Google Sheet viewer

Sometimes you may already have a list of regions that they want to inspect, such as a list of ChIP-seq peaks, differentially expressed genes. However, go through abundant regions one-by-one by copying and pasting genomic coordinates is both time-consuming and inefficient. Formating interesting regions into a bed file and plotting it as a track can provide a global profile of region-of-interest but still cannot solve the problem of efficient exploration of an individual region. Here, we provide a novel web component called Google Sheet viewer that can efficiently connect Genome Browser with a list of regions.

This tool requires users to save a list of regions onto the Google Sheet following simple format guidance as shown below. After the Google Sheet is shared with the public by link, you can copy and paste the sheet ID into this web component. It will automatically load the data and you can go through these regions by clicking one region (row) or moving up and down in the table using arrow keys. Notably, all other connected panels will upstate their content automatically as you change the currently selected region.

Google Sheet format requirement - The first row is a header about the column’s name - The name of the first column is Title and the name of the second column is Regions - You can add more annotation in other columns - Put the label of each region under the Title column and make sure that label is unique for each row. - Genomic coordinates in the Regions column should be format as chrom:start-end (1-base)

Clicking the plus button (top-plus) on the top menu bar and selecting Google Sheet or TSV component you will see the default interface of the Google Sheet viewer. You can load a demo data by clicking the load demo button. Next, you can use the mouse or the arrow keys to go through the region list. You can also search a region by its label using the region viewer shown at the bottom. It also supports multi-region visualization by using a comma to separate multiple regions.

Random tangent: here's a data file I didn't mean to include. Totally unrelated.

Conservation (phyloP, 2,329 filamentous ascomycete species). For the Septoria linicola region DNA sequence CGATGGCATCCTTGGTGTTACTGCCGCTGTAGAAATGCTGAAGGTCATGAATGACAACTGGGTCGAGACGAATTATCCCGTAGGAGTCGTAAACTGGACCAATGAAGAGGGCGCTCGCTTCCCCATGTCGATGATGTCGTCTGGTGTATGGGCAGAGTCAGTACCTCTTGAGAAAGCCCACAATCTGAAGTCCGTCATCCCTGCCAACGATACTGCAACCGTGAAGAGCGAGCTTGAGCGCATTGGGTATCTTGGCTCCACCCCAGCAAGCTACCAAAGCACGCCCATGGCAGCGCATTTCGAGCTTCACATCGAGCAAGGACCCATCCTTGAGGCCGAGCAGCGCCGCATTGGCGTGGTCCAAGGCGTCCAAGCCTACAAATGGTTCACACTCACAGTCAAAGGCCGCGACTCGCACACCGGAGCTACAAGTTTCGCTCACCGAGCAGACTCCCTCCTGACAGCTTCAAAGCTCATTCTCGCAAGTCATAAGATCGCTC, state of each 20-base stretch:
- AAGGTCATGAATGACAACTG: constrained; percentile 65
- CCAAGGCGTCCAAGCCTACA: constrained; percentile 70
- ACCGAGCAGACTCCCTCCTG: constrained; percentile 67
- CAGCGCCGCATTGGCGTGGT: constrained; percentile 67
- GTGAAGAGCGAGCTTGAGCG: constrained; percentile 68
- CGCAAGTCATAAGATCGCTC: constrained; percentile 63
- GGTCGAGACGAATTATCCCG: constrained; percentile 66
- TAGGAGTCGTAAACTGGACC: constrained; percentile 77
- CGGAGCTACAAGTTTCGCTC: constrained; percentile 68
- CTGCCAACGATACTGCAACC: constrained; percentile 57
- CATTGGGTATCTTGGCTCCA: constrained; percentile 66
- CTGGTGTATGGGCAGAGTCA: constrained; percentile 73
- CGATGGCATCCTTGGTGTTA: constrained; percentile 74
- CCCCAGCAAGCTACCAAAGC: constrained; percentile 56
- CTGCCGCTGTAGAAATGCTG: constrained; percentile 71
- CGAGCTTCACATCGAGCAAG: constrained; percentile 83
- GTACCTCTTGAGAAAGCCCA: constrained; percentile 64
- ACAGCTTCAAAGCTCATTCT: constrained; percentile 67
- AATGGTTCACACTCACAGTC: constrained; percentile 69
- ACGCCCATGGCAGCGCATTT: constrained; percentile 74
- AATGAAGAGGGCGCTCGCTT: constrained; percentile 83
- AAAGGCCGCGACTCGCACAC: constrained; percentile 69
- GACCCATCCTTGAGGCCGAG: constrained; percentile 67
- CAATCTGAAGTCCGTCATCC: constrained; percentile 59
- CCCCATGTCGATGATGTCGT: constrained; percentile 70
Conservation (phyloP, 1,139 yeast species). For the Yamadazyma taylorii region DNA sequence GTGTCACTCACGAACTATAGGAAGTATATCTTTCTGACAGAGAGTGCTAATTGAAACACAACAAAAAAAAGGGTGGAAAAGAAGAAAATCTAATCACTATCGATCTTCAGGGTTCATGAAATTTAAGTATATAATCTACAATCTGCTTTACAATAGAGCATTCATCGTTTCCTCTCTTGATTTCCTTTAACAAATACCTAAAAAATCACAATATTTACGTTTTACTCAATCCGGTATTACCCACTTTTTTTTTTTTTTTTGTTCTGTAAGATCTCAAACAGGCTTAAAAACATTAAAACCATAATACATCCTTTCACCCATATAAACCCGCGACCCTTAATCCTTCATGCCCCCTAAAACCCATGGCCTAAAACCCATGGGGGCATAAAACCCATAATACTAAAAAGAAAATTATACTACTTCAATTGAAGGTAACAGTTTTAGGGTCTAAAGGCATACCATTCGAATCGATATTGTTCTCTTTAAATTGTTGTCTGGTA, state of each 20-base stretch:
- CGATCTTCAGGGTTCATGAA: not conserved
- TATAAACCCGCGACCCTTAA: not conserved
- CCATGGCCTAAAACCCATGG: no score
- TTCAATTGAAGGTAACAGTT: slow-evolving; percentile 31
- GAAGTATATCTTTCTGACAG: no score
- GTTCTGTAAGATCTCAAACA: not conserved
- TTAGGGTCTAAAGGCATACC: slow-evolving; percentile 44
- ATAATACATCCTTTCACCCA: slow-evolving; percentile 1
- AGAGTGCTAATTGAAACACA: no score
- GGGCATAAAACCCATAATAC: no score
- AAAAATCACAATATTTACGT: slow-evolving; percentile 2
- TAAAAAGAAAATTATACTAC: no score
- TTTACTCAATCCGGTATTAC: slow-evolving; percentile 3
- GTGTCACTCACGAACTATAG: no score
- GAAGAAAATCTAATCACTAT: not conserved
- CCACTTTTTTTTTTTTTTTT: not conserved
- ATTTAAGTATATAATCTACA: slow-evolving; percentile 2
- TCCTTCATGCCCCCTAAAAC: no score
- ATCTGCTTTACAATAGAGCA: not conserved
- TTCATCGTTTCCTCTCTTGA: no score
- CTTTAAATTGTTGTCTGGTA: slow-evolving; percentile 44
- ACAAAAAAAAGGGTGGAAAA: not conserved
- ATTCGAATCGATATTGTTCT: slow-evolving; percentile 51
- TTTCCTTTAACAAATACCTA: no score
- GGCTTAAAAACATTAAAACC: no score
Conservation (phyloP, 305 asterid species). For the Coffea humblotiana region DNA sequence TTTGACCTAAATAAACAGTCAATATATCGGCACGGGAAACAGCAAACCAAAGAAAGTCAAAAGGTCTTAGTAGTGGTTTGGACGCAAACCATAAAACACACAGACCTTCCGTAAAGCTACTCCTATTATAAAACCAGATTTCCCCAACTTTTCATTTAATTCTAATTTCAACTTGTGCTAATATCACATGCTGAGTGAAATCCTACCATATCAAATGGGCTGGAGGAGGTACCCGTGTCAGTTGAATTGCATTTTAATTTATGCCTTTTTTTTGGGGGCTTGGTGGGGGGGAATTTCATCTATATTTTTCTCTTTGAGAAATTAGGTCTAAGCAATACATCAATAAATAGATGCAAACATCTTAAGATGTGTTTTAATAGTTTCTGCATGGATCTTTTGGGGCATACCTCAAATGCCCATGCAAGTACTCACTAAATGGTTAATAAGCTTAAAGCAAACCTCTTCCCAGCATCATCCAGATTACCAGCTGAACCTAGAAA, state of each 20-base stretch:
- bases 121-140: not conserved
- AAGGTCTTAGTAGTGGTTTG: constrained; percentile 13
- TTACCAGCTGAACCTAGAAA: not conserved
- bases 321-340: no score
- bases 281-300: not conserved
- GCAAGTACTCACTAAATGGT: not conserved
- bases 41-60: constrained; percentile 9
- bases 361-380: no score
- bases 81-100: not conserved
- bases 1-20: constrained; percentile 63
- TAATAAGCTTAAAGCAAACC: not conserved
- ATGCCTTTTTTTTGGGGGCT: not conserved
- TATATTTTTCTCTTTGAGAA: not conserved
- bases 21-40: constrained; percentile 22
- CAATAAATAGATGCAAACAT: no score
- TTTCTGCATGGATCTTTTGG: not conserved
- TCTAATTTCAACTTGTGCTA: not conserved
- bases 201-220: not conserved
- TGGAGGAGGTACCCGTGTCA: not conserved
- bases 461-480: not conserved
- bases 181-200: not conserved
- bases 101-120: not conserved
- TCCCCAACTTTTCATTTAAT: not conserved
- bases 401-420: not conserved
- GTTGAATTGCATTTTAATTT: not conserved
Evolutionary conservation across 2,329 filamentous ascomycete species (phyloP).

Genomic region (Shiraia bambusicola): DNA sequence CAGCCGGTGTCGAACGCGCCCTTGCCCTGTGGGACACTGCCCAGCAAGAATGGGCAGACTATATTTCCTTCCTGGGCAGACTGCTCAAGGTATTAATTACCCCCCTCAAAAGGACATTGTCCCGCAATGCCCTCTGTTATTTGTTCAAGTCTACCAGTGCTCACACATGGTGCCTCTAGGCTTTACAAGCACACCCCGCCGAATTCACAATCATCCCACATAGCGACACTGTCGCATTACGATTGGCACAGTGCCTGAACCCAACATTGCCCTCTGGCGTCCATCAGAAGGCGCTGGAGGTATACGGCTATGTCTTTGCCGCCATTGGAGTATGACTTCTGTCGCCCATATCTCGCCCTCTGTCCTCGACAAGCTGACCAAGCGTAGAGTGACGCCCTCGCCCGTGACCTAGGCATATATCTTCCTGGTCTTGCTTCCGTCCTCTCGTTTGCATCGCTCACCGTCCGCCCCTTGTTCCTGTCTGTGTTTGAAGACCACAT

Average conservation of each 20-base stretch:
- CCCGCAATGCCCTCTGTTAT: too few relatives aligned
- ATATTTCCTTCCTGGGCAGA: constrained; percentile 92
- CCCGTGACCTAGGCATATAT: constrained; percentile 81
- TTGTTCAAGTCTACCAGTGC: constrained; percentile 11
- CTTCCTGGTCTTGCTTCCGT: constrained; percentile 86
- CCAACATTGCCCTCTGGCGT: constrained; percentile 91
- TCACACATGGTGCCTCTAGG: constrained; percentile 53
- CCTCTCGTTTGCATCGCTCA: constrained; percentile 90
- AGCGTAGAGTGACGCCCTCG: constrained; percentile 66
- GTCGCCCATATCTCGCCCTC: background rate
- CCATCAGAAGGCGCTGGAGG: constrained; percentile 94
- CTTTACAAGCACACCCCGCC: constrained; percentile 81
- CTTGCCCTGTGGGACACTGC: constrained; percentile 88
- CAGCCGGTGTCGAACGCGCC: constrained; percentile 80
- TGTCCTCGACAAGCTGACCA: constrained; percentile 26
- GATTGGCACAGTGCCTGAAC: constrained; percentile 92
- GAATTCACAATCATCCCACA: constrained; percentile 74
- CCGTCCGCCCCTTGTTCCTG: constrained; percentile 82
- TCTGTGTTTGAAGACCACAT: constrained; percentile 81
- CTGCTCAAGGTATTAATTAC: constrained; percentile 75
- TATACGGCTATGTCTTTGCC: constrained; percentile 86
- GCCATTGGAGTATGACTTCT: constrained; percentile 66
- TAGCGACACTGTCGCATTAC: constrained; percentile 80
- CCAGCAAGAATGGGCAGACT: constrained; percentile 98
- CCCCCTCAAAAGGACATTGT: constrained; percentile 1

Fig. 29 Use the Goolge Sheet web component to explore region of interest

Fetch DNA sequence

We created a web component to allow users to get the DNA sequence of the currently viewed region. It can only show the DNA sequence if the region’s length does not exceed 10000 base pairs. Notably, when multiple regions are being viewed, this tool will show the DNA sequence of each region separately.


Fig. 30 Fetch the DNA sequence of the currently viewed region (< 10000bp)

4DN DCIC imging data

The 4DN Data Coordination and Integration Center (DCIC) currently hosts abundant imaging data using an OMERO server. We have parsed the meta-information of those imaging data and stored that information if an image is labeled to specific genomic coordinates (e.g., DNA FISH data). In this web component, each track represents one imaging experiment. The red bars on top of a track indicate the target of each experiment such as the genomic region targeted by FISH probes. Different images taken in one experiment are shown as a list of clickable thumbnails. You can view the raw image on the OMERO.iviwer by clicking the thumbnail or explore the details of this data on the DCIC website by clicking the number icon associated with each image.


Fig. 31 Use the DCIC image web component to view imaging hosted on the 4DN DCIC data portal